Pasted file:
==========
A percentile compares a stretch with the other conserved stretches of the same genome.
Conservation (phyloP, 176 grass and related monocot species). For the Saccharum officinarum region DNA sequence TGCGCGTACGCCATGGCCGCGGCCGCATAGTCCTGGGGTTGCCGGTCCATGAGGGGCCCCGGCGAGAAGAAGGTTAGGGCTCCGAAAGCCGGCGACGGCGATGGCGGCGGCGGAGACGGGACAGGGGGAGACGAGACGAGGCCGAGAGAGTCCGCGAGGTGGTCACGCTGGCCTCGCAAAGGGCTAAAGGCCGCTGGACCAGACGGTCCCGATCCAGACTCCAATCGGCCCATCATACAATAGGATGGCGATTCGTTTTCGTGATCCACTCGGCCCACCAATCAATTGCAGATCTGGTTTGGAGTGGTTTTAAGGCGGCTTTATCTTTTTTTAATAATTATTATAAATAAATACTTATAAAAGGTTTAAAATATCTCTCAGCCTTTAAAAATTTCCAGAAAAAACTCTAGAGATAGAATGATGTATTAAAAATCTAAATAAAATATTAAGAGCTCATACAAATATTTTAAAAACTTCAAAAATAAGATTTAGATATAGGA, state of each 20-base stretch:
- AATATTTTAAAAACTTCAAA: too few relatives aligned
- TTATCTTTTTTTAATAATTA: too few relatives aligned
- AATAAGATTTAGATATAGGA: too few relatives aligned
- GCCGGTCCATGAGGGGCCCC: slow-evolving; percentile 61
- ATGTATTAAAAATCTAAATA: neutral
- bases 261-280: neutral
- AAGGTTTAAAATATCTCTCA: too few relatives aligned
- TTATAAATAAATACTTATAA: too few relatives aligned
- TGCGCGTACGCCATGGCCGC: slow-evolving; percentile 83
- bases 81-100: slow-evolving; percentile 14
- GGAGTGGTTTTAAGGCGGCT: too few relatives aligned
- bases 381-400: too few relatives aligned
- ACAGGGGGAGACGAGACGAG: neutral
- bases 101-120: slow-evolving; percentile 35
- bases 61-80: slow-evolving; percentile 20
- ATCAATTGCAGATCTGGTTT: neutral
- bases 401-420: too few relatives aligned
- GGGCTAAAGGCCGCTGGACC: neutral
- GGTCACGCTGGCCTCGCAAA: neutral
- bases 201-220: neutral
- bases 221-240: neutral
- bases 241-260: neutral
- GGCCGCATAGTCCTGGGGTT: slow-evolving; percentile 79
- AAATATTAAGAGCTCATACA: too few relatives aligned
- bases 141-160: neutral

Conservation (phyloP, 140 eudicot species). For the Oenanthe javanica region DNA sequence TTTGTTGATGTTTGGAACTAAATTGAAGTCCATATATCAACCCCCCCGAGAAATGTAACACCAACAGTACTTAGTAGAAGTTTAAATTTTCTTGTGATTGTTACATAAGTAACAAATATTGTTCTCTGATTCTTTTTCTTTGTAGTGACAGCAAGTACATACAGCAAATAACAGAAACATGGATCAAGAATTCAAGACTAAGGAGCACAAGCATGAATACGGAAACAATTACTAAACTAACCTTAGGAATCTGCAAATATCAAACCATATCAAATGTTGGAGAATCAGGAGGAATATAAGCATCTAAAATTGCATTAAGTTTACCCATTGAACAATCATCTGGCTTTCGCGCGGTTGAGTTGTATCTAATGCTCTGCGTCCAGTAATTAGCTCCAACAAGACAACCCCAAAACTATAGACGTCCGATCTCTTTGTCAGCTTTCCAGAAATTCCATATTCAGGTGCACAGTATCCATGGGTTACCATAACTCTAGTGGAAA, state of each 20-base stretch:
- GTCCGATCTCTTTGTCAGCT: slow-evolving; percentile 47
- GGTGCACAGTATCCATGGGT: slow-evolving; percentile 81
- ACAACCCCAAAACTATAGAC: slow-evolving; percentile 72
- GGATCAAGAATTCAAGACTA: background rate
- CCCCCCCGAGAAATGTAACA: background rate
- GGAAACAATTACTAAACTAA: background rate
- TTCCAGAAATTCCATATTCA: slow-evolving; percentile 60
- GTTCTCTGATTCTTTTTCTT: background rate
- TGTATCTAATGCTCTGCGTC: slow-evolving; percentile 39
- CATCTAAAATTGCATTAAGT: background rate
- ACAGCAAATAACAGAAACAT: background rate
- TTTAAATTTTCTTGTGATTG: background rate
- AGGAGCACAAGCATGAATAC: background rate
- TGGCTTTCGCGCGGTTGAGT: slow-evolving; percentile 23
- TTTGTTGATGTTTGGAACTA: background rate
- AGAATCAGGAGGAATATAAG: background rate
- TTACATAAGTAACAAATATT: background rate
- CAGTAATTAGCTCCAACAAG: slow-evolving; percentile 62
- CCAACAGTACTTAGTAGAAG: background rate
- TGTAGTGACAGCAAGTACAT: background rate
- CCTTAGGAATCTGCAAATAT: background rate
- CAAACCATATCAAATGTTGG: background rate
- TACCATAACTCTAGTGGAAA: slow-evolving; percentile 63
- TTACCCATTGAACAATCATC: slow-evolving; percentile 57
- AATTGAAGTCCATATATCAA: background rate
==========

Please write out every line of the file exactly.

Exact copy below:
A percentile compares a stretch with the other conserved stretches of the same genome.
Conservation (phyloP, 176 grass and related monocot species). For the Saccharum officinarum region DNA sequence TGCGCGTACGCCATGGCCGCGGCCGCATAGTCCTGGGGTTGCCGGTCCATGAGGGGCCCCGGCGAGAAGAAGGTTAGGGCTCCGAAAGCCGGCGACGGCGATGGCGGCGGCGGAGACGGGACAGGGGGAGACGAGACGAGGCCGAGAGAGTCCGCGAGGTGGTCACGCTGGCCTCGCAAAGGGCTAAAGGCCGCTGGACCAGACGGTCCCGATCCAGACTCCAATCGGCCCATCATACAATAGGATGGCGATTCGTTTTCGTGATCCACTCGGCCCACCAATCAATTGCAGATCTGGTTTGGAGTGGTTTTAAGGCGGCTTTATCTTTTTTTAATAATTATTATAAATAAATACTTATAAAAGGTTTAAAATATCTCTCAGCCTTTAAAAATTTCCAGAAAAAACTCTAGAGATAGAATGATGTATTAAAAATCTAAATAAAATATTAAGAGCTCATACAAATATTTTAAAAACTTCAAAAATAAGATTTAGATATAGGA, state of each 20-base stretch:
- AATATTTTAAAAACTTCAAA: too few relatives aligned
- TTATCTTTTTTTAATAATTA: too few relatives aligned
- AATAAGATTTAGATATAGGA: too few relatives aligned
- GCCGGTCCATGAGGGGCCCC: slow-evolving; percentile 61
- ATGTATTAAAAATCTAAATA: neutral
- bases 261-280: neutral
- AAGGTTTAAAATATCTCTCA: too few relatives aligned
- TTATAAATAAATACTTATAA: too few relatives aligned
- TGCGCGTACGCCATGGCCGC: slow-evolving; percentile 83
- bases 81-100: slow-evolving; percentile 14
- GGAGTGGTTTTAAGGCGGCT: too few relatives aligned
- bases 381-400: too few relatives aligned
- ACAGGGGGAGACGAGACGAG: neutral
- bases 101-120: slow-evolving; percentile 35
- bases 61-80: slow-evolving; percentile 20
- ATCAATTGCAGATCTGGTTT: neutral
- bases 401-420: too few relatives aligned
- GGGCTAAAGGCCGCTGGACC: neutral
- GGTCACGCTGGCCTCGCAAA: neutral
- bases 201-220: neutral
- bases 221-240: neutral
- bases 241-260: neutral
- GGCCGCATAGTCCTGGGGTT: slow-evolving; percentile 79
- AAATATTAAGAGCTCATACA: too few relatives aligned
- bases 141-160: neutral

Conservation (phyloP, 140 eudicot species). For the Oenanthe javanica region DNA sequence TTTGTTGATGTTTGGAACTAAATTGAAGTCCATATATCAACCCCCCCGAGAAATGTAACACCAACAGTACTTAGTAGAAGTTTAAATTTTCTTGTGATTGTTACATAAGTAACAAATATTGTTCTCTGATTCTTTTTCTTTGTAGTGACAGCAAGTACATACAGCAAATAACAGAAACATGGATCAAGAATTCAAGACTAAGGAGCACAAGCATGAATACGGAAACAATTACTAAACTAACCTTAGGAATCTGCAAATATCAAACCATATCAAATGTTGGAGAATCAGGAGGAATATAAGCATCTAAAATTGCATTAAGTTTACCCATTGAACAATCATCTGGCTTTCGCGCGGTTGAGTTGTATCTAATGCTCTGCGTCCAGTAATTAGCTCCAACAAGACAACCCCAAAACTATAGACGTCCGATCTCTTTGTCAGCTTTCCAGAAATTCCATATTCAGGTGCACAGTATCCATGGGTTACCATAACTCTAGTGGAAA, state of each 20-base stretch:
- GTCCGATCTCTTTGTCAGCT: slow-evolving; percentile 47
- GGTGCACAGTATCCATGGGT: slow-evolving; percentile 81
- ACAACCCCAAAACTATAGAC: slow-evolving; percentile 72
- GGATCAAGAATTCAAGACTA: background rate
- CCCCCCCGAGAAATGTAACA: background rate
- GGAAACAATTACTAAACTAA: background rate
- TTCCAGAAATTCCATATTCA: slow-evolving; percentile 60
- GTTCTCTGATTCTTTTTCTT: background rate
- TGTATCTAATGCTCTGCGTC: slow-evolving; percentile 39
- CATCTAAAATTGCATTAAGT: background rate
- ACAGCAAATAACAGAAACAT: background rate
- TTTAAATTTTCTTGTGATTG: background rate
- AGGAGCACAAGCATGAATAC: background rate
- TGGCTTTCGCGCGGTTGAGT: slow-evolving; percentile 23
- TTTGTTGATGTTTGGAACTA: background rate
- AGAATCAGGAGGAATATAAG: background rate
- TTACATAAGTAACAAATATT: background rate
- CAGTAATTAGCTCCAACAAG: slow-evolving; percentile 62
- CCAACAGTACTTAGTAGAAG: background rate
- TGTAGTGACAGCAAGTACAT: background rate
- CCTTAGGAATCTGCAAATAT: background rate
- CAAACCATATCAAATGTTGG: background rate
- TACCATAACTCTAGTGGAAA: slow-evolving; percentile 63
- TTACCCATTGAACAATCATC: slow-evolving; percentile 57
- AATTGAAGTCCATATATCAA: background rate